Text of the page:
Apparently, congressional staffers don't have enough work to do, because they're editing Wikipedia pages for the most pressing issues of our time -- including (but not limited to) horse head masks.

On Wednesday, someone with an IP address (a unique number assigned to devices accessing the Internet on a network) linked to Congress updated the "Horse head mask" Wikipedia page to include this essential detail: "On July 8th, 2014, [[President Barack Obama]] shook hands with a man wearing a horse head mask in [[Denver]]."

(More on President Obama's encounter with the horse head masked one here. And here.)

Over the years, there has been a lot written about Wikipedia edits – from the mundane to more serious accusations of revisionist history – originating from sources within Congress. In 2006, the Lowell Sun broke the story of a Hill staffer editing the Wikipedia entry of his boss, whose broken campaign promises were deleted while glossy biographical details were added.

A newly formed Twitter account has automated the process of revealing those changes. @Congressedits is based on a similar account devoted to the British Parliament. The IP addresses are fairly easy to come by, and it uses a script similar to what you might accomplish with an "If This Then That" command to send notifications to Twitter.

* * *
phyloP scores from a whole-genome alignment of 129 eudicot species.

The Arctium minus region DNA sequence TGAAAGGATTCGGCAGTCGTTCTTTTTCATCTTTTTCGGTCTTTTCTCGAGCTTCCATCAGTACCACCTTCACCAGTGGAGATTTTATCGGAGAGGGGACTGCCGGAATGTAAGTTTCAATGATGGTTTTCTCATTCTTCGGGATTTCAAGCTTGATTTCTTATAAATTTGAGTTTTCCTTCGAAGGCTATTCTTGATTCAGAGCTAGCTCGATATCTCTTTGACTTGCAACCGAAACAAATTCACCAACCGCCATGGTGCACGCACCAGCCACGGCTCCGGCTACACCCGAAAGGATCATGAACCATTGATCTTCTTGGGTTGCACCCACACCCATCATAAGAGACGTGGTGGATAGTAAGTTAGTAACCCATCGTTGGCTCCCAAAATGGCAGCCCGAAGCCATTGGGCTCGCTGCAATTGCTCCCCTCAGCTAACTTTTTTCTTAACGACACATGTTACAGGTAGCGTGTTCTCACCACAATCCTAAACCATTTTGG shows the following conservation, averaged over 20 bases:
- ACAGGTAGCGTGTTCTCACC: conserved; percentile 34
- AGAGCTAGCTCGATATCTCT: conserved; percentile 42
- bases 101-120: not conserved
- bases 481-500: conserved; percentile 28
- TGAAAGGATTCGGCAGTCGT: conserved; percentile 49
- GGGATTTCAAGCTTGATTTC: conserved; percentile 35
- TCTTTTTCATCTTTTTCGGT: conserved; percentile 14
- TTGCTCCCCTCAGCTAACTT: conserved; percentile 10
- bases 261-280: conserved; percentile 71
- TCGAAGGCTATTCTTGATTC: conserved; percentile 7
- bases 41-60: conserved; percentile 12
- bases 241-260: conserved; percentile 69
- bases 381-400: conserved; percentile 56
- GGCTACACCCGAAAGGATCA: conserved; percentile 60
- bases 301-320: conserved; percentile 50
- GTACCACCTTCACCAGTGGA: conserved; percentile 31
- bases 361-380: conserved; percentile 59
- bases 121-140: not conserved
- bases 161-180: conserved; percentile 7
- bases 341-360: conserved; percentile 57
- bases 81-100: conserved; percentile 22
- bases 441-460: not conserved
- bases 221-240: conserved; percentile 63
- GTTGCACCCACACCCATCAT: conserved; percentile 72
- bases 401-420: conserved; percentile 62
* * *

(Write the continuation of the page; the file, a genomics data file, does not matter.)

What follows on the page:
While @Congressedits doesn't identify individual staffers or offices, it has uncovered some ... uh ... interesting uses of congressional time.

Someone edited Heritage Foundation fellow Brian Darling's Wikipedia page to add that he was involved with breeding rare long-haired cats as a child. Fascinating!

One close reader of  U.S. Agency for International Development (USAID) Administrator Rajiv Shah's page changed "22 billion dollars" to "$22 billion," which we have to admit is a genuine public service to those of us who are OCD about edits.

There's also the Blake Farenthold anonymous staffer who added Rep. Blake Farenthold (R-Tex.) to the Wiki page for Corpus Christi, Tex. (Incidentally, this person also messed up the code on the page and had to go back in to fix it.)

If you aren't already following the account, it may be worth it for the same reason you might monitor Sunlight Foundation's Politwoops page, which tracks the deleted tweets of politicians and has become an invaluable accountability resource.

[This post has been updated to fix a typo and clarify how the @Congressedits account sends notifications via Twitter.]